I believe in baptism by fire and only working on things you would encounter in the 'real world', whether that is on the job or on your personal projects.
My programs are structured around real problems I've encountered, with real source code for production-grade apps. These are used as a spring board for further discussion, teaching, and assignments.
The session are predominantly focused on building, only theory as needed.
This is for beginners who are interested in learning to program who also want to build a prototype for an idea.
Each session will be partially dedicated to working on the prototype while explaining concepts as we encounter them, and also partially dedicated to exploring an area of the stack either on its own or based on problems I prepare.
This is a challenging approach, you will learn get a lot thrown at you. It will require you to do some work between sessions. We will only work with real codebases that have been used in production and I will only use problems or assignments based on real problems encountered at work or in my own real projects.
In case it's not clear, this is entirely geared towards building things. Concepts and theory are discussed really only in conjunction with the thing we're building.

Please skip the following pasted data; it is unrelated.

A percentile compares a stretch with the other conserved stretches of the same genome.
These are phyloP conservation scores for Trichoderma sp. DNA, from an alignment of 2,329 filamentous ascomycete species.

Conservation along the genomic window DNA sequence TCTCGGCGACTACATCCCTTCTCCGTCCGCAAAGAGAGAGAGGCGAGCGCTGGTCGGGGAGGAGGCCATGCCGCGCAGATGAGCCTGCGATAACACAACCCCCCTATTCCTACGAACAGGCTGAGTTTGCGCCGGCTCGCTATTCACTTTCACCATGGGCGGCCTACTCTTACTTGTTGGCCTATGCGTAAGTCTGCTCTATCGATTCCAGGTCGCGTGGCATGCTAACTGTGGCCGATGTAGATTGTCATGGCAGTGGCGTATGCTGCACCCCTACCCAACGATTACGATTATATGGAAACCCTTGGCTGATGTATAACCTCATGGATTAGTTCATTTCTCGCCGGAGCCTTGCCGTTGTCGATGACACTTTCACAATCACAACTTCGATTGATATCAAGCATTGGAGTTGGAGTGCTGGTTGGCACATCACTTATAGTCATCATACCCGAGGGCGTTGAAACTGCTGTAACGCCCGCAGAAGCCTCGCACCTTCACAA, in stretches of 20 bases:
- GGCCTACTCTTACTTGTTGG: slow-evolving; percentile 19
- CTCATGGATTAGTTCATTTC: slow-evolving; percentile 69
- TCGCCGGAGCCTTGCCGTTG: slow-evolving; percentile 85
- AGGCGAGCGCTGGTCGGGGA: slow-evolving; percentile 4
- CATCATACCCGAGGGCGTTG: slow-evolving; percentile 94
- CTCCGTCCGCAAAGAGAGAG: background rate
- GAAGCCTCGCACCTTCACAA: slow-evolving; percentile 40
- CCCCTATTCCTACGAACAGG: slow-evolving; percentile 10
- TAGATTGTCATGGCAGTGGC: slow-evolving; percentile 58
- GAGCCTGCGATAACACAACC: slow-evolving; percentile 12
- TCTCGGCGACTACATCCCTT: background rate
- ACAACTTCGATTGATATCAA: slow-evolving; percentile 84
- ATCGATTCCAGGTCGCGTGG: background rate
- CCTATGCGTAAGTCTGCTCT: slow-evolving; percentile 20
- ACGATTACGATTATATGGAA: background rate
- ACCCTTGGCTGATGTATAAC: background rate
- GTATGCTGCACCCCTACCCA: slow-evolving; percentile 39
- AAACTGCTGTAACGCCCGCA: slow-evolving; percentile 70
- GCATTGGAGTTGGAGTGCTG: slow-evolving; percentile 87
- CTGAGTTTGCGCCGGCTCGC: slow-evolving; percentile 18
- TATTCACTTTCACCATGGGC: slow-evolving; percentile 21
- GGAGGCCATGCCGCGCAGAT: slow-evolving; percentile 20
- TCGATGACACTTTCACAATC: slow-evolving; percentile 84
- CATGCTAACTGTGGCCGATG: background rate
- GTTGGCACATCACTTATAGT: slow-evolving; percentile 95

Teach you the basics of Ruby on Rails with a focus on building a prototype with solid design. Teaching you how to continue building it on your own after the 6 weeks.
A prototype of your idea that's well on its way. More importantly - the ability to continue building or iterating on it by yourself, without needing a developer or designer.
Real work-encountered problems and assignments.
You'll get a copy of my boilerplate scripts that I use when I start out on prototypes, so you'll always be able to start out on new prototypes with a code base that has all the good stuff included and sensibly configured.
Someone you can call up with questions after the program ends.
Bootstrap Material Design, jQuery, Antimate.css, Git, background jobs with Redis and Sidekiq, Devise for authentication, Slim, CoffeeScript, Sass, BEM-style CSS, exposure to TDD with MiniTest, either Heroku or Docker and Elastic Beanstalk for cloud platform, Sketch or InkScape for basic design touches. Also, you'll learn a lot about your Unix-like system.
You're a beginner but you've probably messed around on CodeAcademy, and have some familiarity with HTML and CSS.
Unix-like system is preferred for your laptop.
Be willing to move outside your comfort zone.
I'm flexible on location but I really like the Workshop Cafe environment. I recommend some other good work places in the city if you.
This user has no reviews yet